An early Twentieth century Peshwaz, on permanent display in the National Museum of India in New Delhi. I wish it was in my wardrobe!

The Anokhi tag describes this dress as a Cotton Peshwaz, which was said to be one of the most opulent forms of Moghul clothing for women. Originating in Persia, it was introduced to India during Babur's reign (1483 - 1530) and comprises of a fitted bodice with a full skirt which fastened at the waist (mine has a side zip). Due to the way the dress was cut at the front, women were required to wear a choli (blouse) underneath, my modern version came with a black cotton camisole top.


I've certainly been getting my £5 worth from last week's charity shopped Mjus boots. I can understand why they're so expensive to buy new, according to the website the interior has cold padding, providing both cushioning and warmth so they're so cosy and comfy (and there's bargain pairs to be had on eBay).

So where is the sunshine?




Vronni, the headscarf rockin', avid readin', charity shoppin', ramblin' superstar who blogs at Vronni's Style Meanderings nominated me for a Sunshine Award. Those of us who've been blogging for a while (it'll be ten years this year!) will be familiar with the blogging awards that used to do the rounds way back then - the rules are that you accept your award, link back to the person who nominated you, answer the questions, nominate four more bloggers and ask them to answer your questions.


Here's Vronni's questions and my answers:


1) Why did you start blogging? A girl I used to chat to on a forum asked if I blogged. At first I thought What a ridiculous idea, who wants to look at photos of me or read my ramblings? Then I thought, Why not? The only blogs I ever came across were 20-something kids showing off their Primark hauls or posting wish lists or bossy women my age telling the over-40s to cut off their long hair, cover their knees and/or arms whilst promoting ludicrously overpriced clothing that turned everyone into a sad clone. Even if everyone laughed at my blog at least I was offering an alternative. 

2) Has your blog changed since you started it? Not a lot. The content's pretty much the same (vintage finds, trips to festivals, our travels in India, stuff I've made, our house and garden) but I only post a couple of times a week these days as opposed to every day. Hopefully my photography has improved.

3) Blogging is time-consuming - what are the challenges you find in finding the time? When I started blogging there were a lot of blogs out there and I'd only be happy publishing a new post once I'd caught up and commented on all my virtual friends' blogs (ever the polite Brit!) which made the process extremely time-consuming. Sometimes I'd be up at 6am just to play catch up. These days a lot of the bloggers I used to follow have defected to IG so it doesn't take half as long to read and comment on those in my blog list. Over the years I've learnt not to beat myself up if I don't comment on every single post especially if it's someone who posts every day or if it's a blog about a subject that doesn't resonate. It's not because I don't like the blogger, it's just that I have nothing noteworthy to contribute to the discussion.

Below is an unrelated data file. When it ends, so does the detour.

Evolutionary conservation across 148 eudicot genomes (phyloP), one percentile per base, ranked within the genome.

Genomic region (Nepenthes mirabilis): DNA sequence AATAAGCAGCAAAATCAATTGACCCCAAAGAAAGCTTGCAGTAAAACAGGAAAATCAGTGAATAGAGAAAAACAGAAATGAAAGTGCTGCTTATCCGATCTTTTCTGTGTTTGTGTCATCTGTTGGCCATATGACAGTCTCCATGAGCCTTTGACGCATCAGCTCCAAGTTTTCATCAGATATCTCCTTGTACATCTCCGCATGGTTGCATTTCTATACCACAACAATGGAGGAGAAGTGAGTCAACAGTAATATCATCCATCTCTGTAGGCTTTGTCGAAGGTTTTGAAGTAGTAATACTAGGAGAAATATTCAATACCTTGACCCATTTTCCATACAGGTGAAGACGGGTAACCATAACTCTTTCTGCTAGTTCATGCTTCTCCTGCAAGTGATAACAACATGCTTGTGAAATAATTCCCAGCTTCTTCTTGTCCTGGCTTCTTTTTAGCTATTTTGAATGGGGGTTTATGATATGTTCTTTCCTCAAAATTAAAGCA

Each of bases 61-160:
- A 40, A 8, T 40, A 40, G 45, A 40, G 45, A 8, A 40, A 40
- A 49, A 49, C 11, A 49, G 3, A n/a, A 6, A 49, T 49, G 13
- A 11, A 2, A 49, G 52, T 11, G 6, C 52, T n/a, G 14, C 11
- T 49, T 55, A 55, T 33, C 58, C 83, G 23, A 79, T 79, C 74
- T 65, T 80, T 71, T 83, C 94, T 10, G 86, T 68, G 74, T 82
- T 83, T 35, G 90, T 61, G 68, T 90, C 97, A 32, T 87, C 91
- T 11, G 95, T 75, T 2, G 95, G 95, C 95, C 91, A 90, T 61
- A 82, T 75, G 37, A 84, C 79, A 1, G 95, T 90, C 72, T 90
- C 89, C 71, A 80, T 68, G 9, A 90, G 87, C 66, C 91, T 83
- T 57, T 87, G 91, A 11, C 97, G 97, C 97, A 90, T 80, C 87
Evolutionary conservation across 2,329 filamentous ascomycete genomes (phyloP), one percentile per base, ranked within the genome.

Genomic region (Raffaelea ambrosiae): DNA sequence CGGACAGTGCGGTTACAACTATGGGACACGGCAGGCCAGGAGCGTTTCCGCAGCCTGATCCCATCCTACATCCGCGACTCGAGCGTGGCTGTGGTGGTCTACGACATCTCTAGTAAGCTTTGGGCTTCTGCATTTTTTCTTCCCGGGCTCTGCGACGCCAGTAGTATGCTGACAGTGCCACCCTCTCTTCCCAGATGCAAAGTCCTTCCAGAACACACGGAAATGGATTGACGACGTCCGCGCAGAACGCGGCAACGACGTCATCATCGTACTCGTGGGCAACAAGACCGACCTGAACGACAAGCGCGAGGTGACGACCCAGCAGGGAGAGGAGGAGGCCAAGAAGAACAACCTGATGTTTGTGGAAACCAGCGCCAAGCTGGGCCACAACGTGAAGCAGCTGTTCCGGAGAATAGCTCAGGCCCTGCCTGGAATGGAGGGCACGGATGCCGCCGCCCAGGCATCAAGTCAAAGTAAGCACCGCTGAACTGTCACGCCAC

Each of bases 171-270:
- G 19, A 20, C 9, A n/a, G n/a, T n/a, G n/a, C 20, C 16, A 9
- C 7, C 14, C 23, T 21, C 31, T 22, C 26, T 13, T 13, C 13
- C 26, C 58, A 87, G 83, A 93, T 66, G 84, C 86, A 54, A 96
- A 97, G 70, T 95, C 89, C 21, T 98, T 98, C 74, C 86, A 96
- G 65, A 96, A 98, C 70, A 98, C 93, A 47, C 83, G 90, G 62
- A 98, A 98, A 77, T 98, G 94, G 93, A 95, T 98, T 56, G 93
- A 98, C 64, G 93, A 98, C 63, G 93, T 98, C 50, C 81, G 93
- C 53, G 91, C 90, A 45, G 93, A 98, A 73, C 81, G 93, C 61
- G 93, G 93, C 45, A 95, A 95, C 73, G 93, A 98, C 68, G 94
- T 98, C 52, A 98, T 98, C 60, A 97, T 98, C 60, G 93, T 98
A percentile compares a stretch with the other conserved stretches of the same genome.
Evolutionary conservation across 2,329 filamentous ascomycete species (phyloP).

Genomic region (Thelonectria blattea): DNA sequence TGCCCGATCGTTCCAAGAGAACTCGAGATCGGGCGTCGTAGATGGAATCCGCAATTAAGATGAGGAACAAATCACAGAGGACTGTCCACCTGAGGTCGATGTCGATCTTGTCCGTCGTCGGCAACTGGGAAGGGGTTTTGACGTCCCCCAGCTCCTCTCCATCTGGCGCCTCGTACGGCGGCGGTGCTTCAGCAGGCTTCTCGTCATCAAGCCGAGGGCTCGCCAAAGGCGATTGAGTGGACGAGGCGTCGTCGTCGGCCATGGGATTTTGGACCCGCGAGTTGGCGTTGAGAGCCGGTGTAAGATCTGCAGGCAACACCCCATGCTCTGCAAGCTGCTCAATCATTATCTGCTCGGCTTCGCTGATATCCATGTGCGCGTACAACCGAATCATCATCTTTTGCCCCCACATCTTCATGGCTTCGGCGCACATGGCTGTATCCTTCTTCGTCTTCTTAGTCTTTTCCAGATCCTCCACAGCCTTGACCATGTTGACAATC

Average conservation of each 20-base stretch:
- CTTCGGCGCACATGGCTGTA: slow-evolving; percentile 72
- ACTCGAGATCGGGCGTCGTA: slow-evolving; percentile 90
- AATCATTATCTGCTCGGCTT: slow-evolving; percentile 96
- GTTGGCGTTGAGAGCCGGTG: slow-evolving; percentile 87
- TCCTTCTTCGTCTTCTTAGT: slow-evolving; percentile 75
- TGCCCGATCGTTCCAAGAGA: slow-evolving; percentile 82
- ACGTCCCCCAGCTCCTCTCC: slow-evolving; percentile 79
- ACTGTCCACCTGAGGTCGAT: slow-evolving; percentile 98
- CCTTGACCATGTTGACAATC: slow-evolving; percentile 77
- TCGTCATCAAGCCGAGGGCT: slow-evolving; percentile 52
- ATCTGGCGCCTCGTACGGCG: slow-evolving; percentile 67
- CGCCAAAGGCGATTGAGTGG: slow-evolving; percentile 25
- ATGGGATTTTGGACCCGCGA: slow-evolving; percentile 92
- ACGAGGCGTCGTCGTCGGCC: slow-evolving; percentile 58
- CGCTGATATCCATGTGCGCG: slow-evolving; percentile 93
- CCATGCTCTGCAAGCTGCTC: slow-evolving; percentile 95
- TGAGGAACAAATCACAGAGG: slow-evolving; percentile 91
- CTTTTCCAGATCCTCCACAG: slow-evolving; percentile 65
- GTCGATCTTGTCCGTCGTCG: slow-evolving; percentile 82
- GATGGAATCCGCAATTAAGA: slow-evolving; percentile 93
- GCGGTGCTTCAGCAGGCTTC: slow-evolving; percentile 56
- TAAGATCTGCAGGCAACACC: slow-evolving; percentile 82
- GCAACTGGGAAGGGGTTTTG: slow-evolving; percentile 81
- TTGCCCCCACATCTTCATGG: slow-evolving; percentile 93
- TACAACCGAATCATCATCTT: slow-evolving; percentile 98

Writing a blog post doesn't take too long - probably around an hour - unless it's one of my travel posts which can take an age to whittle down the photos and to recall the fascinating facts I've scrawled in my travel journal!


4) When do you write a post - in the morning or the evening? Usually in the afternoon, after I've done all my tasks and before it's too dark for photos (a nightmare in the depths of the British Winter).

5) What is your favourite topic? India! Not only does it help prolong my trip but the feedback I get via social media and email is amazing. One of the best things ever was bumping into a lady in the Indian Visa office in Birmingham who told me she'd been inspired to achieve her lifelong dream of visiting India after reading my blog.

6) What's the thing you love most about blogging? Connecting with like-minded women from all over the world. I'm always staggered when people recognise me in real life and bowled over when people make a special effort to visit our stall at festivals or vintage fairs just to say hello.

7) What's the thing you like least? I don't think there's a negative other than the inevitable pervy messages (which always get deleted!)

8) Where do you see yourself and your blog in five years time? Most of the time I don't know where I'll be next week, let alone in five years...hopefully alive and still having the time of my life!


I'm a bit of a rule breaker so I'm not going to nominate anyone in particular (anyone who reads my blog adds  sunshine to my life) but if you fancy answering my women-centric questions ('cos it's International Woman's Day) please feel free to do so either on your blog or if you don't have a blog either on Facebook or in the comments below. 


1. Five well-known women (alive or dead) you'd invite over for dinner (or just meet in the pub).
2. Woman you'd most like to swap places with for one day and why?
3. Which female actor would you pick to play you in a film about your life?
4. Is there a particular woman who influenced your style or inspired you somehow, and who is she? (Sheila wrote a wonderful piece HERE about her Aunt Ann) 
5. Whose wardrobe would you most like to steal?


WEARING: Anokhi dress & Anokhi quilted cotton riding coat, Banjara necklace (India), vintage Tuscan lamb hat & snakeskin effect Western boots (charity shopped)

Have a fantastic weekend & see you soon!

Linking to Patti & the gang for Visible Monday.